I've been planning on starting the blog again since I departed the country on December 26th, but time has barely caught my coattails. And this evening, as I've been stranded in airports all day, I've been trying to decide how to do it. As I was sitting here at this airport restaurant in Istanbul eating my absurdly expensive piece of airport cheesecake, I was trying to think of all of the eloquent ways in which I could begin such a monologue to cover so large a span of time. I chatted with friends, picked at my cheesecake, ordered a second water, and finally brought myself to my blog. Of all things to ruin the moment, the page is translated into Turkish. I finally bring myself to this page again, and I cannot even figure out how to login. I'm a firm believer though, that life sometimes gives you lemons, but sometimes life gives you cheesecake too, but let me elaborate: just as I am about to leave the moment and put off the blog until I arrive in Singapore, my beloved friend Dayna comes online and wants to chat. I reach down to grab my ipod so I can plug the headphones into the computer when "boom," not only do I find my ipod, but my cell phone charger (thought I lost it), a pack of gum (good for popping the ears on long flights), and finally a plastic spoon. Now to some of you, the plastic spoon may seem a little bit, well, unnecessary to note as it is A) used, B) about the width of one tooth, and C) probably going to break from the weight of my ipod, but, in the spirit of making lists, let me tell you what plastic spoons are good for:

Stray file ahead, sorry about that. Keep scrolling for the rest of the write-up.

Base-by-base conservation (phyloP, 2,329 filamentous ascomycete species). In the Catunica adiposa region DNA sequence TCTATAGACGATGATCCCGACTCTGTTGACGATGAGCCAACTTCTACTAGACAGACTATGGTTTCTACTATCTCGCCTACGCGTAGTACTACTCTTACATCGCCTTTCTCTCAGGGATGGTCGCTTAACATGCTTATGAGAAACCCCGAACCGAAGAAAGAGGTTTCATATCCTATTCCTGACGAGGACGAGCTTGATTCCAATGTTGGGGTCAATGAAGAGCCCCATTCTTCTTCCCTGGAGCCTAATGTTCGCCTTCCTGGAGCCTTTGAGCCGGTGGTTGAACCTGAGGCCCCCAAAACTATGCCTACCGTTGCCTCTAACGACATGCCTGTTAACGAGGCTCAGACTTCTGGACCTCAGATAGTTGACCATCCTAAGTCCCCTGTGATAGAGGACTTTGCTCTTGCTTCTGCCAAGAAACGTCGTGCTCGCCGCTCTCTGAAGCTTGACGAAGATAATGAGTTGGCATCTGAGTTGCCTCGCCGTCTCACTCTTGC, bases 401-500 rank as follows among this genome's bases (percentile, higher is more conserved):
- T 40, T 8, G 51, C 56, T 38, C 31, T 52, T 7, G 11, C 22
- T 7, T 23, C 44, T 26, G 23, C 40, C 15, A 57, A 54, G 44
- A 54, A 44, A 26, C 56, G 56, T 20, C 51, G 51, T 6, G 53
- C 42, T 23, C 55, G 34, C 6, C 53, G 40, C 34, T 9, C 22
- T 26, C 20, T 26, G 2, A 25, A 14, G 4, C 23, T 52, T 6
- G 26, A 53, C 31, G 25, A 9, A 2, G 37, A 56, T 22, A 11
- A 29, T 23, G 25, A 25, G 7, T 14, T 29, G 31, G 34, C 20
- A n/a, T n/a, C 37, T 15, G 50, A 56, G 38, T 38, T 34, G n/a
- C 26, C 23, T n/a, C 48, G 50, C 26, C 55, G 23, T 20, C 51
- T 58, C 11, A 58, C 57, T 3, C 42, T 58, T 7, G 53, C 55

Friday, January 11, 2008
1) They stick better to your nose. I've never been able to do that thing where you breath on the spoon and it sticks to your nose. Whoever has that ability, I'd like you to be my mentor in life.
2) Having a plastic spoon reminds me of two things: first, the times when I needed a plastic spoon, and second, the times when I actually found one. The times I found one, well, they are cool, and in the moment much more appreciated, but the memories come when you have pudding all over your face because it was all stuck inside and I turned it over and it was not coming out and I shook it all out on my face...those are the moments I live for.
3) The truth is that my friend Thalia got me the spoon from a man who found it in his drawer at a Kibbutz when I missed breakfast and wanted some yogurt. Now there is a clean spoon.
But I digress: Let me come back to the moment. It's 9:36pm in Istanbul Turkey. I departed Tom's house this morning (A great friend in Tel Aviv whom I have had the pleasure of staying with for the last week), at 8:15am in the same time zone. So, I had these great ambitions of arriving on time in Istanbul around 12:45, taking a cab, and spending the day in the city before my 11:55pm flight. Somewhere along the way, something happened to our plane. They didn't really give us details, which in my opinion is a good thing. There are times in life where I really don't want the details. If the wing of my Turkish Airways plane fell off and we are using that plane once it is "repaired," I don't really have a desire to get on. Anywho, the plane was delayed for 6 hours with an estimated departure time of 4:00. This cut my day in half, so I couldn't leave the Tel Aviv airport, and I currently must fend for myself against the Turks in the Istanbul airport. I have spent far too many hours in this airport.